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Future of the World Trading System: Asian Perspectives


This project will comprehensively examine the key changes occurring in the world trading system and trace policy implications for Asia. It will study the following: (a) patterns and drivers of production networks; (b) reforms of WTO rules and processes; (c) patterns of free trade agreements (FTAs), consolidation of FTAs into larger region-wide agreements and ways of multilateralizing FTAs; and (d) the economic effects of new forms of commercial and industrial policies.

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The world trading system is undergoing fundamental changes because of the rise of emerging economies such as the BRICS, which are expanding trade and investment globally. New perspectives from Asia, whose economic importance is growing rapidly, can help facilitate an orderly transition and sustain trade-led growth for all economies involved. For instance, an increasing share of Asia's trade consists of intermediate goods and services that pass through different economies and industries before being assembled into final products. Such global production value chains substantially alter how nations interact through trade, and trade policy-making in this context requires more accurate data, using innovative measurements of trade flows based on value-added.

International rules and institutions for trade can also have profound and lasting effects on this shift and redefinition of trade relationships. The slow progress in the WTO Doha Round talks mean that new multilateral trading rules will take some time to evolve amidst calls for WTO reforms.

In the absence of a Doha deal, the spread of free trade agreements (FTAs) in Asia has implications for the pace of trade liberalization, the consolidation of regional trade rules, and the compatibility between global and regional trade rules. In addition, the blurring of trade and other policies (such as those for industrial development, climate change and resource security, and exchange rates) are already posing challenges to existing trade rules and institutions. Following the global financial crisis and amid the ongoing eurozone financial crisis, protectionist tendencies are also on the rise in some economies, encouraged by high levels of unemployment and the intensity of global industrial competition.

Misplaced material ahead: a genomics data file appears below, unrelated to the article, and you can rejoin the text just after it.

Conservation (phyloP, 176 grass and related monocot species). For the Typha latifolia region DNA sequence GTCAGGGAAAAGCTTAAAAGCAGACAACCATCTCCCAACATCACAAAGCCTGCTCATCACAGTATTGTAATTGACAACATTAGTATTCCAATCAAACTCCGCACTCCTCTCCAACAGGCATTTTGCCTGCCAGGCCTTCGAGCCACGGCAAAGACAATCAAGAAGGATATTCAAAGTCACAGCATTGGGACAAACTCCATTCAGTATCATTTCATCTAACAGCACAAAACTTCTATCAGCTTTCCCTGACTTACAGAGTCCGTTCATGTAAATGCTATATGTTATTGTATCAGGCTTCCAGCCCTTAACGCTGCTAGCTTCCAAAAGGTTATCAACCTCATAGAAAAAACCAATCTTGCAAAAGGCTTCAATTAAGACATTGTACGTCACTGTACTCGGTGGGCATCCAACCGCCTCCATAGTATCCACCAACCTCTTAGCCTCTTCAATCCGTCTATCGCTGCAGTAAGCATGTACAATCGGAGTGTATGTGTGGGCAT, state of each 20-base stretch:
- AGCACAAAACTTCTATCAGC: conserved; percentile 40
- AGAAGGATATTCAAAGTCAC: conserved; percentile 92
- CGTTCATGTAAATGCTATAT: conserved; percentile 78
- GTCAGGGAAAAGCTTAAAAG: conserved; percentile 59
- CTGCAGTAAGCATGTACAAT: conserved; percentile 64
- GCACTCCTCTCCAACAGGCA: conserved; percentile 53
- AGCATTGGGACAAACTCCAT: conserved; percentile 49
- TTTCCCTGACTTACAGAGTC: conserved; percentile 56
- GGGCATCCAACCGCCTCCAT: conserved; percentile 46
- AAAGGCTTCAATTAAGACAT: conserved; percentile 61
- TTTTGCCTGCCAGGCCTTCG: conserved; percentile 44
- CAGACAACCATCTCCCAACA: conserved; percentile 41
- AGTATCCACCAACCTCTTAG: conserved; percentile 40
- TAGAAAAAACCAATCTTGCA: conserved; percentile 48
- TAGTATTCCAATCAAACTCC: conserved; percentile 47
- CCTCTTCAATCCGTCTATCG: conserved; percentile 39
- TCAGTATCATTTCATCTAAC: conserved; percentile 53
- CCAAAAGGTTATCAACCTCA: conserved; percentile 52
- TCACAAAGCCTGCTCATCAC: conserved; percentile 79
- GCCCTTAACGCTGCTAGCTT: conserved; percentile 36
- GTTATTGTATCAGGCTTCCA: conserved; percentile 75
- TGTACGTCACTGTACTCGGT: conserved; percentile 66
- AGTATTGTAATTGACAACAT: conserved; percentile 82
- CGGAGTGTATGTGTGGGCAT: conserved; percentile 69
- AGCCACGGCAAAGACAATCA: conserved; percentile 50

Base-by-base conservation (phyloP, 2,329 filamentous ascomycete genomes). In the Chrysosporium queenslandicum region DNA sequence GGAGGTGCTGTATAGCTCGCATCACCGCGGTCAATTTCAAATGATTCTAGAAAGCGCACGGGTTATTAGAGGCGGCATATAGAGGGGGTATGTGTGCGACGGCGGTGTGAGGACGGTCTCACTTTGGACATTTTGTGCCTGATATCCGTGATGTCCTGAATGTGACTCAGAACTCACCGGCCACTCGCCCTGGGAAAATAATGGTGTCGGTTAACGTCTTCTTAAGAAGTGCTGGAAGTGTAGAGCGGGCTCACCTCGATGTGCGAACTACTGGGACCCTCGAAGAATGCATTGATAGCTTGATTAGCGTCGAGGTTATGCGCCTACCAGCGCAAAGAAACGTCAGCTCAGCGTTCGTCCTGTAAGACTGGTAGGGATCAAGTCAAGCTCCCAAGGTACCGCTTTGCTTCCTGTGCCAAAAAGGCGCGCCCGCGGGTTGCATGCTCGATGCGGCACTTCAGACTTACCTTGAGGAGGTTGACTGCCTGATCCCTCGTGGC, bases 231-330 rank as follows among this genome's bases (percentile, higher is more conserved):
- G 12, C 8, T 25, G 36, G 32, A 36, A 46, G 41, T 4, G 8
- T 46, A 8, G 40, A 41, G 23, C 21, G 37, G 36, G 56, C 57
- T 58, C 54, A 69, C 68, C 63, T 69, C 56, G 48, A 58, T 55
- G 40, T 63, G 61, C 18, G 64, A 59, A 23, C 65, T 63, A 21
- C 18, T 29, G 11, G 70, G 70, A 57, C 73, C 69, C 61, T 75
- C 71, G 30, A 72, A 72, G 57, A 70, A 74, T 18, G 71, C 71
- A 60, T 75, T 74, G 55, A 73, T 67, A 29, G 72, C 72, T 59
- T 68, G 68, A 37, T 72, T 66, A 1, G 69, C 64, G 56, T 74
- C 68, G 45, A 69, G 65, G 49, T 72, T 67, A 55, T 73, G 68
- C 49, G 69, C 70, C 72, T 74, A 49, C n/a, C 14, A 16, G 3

This conference aims to undertake then a broad and comprehensive examination of these key changes in the multilateral trading system and their implications for Asia.

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The conference is intended to present and discuss the research papers commissioned under this project. The papers presented will form the basis of an edited book which is to be published later in the year.

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PowerPoint presentations and research papers.

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Ambassadors, trade experts and practitioners.

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How to Register

Register here*.

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World Trade Organization
Centre for Trade and Economic Integration at the Graduate Institute of International and Development Studies, Geneva

* This link takes you outside the website

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© 2015 Asian Development Bank Institute.